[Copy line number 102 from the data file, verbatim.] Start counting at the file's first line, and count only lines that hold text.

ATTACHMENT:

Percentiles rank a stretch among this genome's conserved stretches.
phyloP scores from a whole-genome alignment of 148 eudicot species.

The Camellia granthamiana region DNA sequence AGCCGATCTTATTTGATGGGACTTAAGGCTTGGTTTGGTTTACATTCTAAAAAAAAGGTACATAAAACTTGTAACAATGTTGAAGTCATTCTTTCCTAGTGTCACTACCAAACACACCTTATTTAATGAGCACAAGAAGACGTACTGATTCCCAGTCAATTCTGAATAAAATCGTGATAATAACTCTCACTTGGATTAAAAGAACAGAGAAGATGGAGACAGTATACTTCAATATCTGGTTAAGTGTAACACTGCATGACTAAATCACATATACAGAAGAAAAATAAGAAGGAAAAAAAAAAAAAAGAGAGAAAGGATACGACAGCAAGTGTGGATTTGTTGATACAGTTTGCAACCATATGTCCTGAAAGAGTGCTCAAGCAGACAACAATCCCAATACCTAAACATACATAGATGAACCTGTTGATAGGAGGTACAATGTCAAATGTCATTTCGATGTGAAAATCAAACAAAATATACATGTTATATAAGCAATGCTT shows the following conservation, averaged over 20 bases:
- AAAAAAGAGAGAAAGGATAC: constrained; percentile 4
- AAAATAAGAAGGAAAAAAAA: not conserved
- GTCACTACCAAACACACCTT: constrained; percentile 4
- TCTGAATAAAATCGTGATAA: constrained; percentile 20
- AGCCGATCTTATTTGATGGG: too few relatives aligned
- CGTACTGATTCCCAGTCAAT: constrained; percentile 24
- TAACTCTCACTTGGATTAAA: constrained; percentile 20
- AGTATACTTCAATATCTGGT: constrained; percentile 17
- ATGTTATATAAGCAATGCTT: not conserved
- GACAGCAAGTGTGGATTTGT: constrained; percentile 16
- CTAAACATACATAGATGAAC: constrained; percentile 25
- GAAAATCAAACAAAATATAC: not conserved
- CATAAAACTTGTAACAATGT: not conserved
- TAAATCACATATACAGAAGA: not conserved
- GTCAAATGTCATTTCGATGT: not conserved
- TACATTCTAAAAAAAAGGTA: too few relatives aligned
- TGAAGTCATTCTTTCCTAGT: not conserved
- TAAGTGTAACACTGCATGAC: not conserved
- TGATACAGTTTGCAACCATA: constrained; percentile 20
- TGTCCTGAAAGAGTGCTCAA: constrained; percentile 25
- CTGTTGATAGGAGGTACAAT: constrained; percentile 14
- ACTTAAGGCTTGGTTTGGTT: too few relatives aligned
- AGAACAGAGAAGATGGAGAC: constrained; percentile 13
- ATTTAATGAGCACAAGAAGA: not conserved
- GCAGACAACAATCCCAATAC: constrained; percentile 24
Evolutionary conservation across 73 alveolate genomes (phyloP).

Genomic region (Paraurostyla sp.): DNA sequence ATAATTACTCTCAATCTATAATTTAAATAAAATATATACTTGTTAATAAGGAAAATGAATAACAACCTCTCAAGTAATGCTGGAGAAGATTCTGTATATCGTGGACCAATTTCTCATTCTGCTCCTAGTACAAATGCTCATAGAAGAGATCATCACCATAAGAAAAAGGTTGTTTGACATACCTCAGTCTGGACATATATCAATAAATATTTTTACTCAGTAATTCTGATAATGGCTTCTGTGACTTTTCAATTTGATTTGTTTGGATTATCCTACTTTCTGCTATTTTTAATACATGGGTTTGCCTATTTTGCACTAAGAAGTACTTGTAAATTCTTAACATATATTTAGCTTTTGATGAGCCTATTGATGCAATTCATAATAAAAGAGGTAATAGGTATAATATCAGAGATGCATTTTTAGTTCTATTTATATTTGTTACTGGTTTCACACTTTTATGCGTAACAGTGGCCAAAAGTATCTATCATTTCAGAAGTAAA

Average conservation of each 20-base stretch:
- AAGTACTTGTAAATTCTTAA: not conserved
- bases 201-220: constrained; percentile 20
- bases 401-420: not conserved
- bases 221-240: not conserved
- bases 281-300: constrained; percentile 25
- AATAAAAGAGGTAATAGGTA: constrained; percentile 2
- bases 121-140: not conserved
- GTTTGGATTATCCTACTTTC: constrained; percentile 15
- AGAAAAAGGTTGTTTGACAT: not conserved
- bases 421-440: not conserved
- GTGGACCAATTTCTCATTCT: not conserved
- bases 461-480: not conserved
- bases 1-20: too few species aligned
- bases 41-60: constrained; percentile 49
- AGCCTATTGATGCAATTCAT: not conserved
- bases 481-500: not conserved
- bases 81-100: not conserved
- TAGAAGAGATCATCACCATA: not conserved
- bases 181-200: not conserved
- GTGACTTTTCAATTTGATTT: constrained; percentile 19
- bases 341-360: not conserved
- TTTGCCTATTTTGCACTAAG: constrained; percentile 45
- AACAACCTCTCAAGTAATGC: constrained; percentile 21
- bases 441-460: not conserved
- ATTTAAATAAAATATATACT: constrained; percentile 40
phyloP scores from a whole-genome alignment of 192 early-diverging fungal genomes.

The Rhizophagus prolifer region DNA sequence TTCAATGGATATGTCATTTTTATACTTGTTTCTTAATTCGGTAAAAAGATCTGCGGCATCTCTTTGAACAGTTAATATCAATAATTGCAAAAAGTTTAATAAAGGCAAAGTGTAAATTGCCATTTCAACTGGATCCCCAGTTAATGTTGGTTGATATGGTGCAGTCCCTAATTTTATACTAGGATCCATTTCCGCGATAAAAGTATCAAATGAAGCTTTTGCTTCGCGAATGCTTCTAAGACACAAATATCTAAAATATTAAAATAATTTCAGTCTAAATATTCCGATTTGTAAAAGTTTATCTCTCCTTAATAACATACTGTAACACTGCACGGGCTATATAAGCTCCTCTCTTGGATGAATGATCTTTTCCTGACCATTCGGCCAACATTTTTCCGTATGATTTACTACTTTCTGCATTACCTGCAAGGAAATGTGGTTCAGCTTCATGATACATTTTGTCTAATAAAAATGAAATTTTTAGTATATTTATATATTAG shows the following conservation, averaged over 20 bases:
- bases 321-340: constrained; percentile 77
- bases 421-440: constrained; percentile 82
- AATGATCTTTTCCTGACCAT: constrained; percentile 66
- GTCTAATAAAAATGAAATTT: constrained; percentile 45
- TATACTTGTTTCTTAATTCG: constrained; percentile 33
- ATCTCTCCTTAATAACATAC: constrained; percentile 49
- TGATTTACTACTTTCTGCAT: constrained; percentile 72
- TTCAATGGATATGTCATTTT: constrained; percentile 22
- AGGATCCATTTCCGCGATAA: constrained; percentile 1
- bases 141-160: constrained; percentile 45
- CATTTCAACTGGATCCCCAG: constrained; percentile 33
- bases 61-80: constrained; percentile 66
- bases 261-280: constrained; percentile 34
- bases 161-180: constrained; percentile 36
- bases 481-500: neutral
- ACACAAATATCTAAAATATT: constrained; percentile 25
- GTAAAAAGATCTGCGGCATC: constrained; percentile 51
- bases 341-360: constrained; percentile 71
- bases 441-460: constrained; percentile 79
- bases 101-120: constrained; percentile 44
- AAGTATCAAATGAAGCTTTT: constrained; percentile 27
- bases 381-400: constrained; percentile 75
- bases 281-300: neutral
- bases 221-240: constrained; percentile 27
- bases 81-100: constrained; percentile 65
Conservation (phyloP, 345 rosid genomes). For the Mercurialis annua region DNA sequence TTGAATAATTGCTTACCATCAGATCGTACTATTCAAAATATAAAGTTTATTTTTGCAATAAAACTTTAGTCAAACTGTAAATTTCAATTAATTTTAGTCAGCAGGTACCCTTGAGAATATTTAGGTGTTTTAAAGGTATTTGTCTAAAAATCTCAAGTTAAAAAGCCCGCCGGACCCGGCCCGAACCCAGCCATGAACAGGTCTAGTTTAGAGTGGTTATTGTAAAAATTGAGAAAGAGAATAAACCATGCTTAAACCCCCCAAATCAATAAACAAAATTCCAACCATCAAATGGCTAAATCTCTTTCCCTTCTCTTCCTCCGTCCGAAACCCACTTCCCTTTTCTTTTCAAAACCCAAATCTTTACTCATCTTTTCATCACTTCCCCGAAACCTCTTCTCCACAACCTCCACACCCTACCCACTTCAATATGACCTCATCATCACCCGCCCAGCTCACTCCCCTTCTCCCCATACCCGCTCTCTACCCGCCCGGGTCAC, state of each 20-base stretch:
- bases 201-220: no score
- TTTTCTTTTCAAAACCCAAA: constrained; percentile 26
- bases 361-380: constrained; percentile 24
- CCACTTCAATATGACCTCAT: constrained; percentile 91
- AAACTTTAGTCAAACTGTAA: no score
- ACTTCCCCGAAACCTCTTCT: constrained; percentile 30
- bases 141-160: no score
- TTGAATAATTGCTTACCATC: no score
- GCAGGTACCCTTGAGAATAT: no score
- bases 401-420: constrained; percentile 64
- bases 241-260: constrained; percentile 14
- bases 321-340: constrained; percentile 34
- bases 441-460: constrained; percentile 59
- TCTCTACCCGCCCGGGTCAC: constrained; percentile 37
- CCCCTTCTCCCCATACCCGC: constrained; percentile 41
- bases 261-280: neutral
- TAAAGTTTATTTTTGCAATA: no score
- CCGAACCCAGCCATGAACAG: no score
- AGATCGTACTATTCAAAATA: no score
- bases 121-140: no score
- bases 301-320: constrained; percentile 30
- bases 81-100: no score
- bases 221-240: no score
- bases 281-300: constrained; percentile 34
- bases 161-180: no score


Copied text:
- CCGAACCCAGCCATGAACAG: no score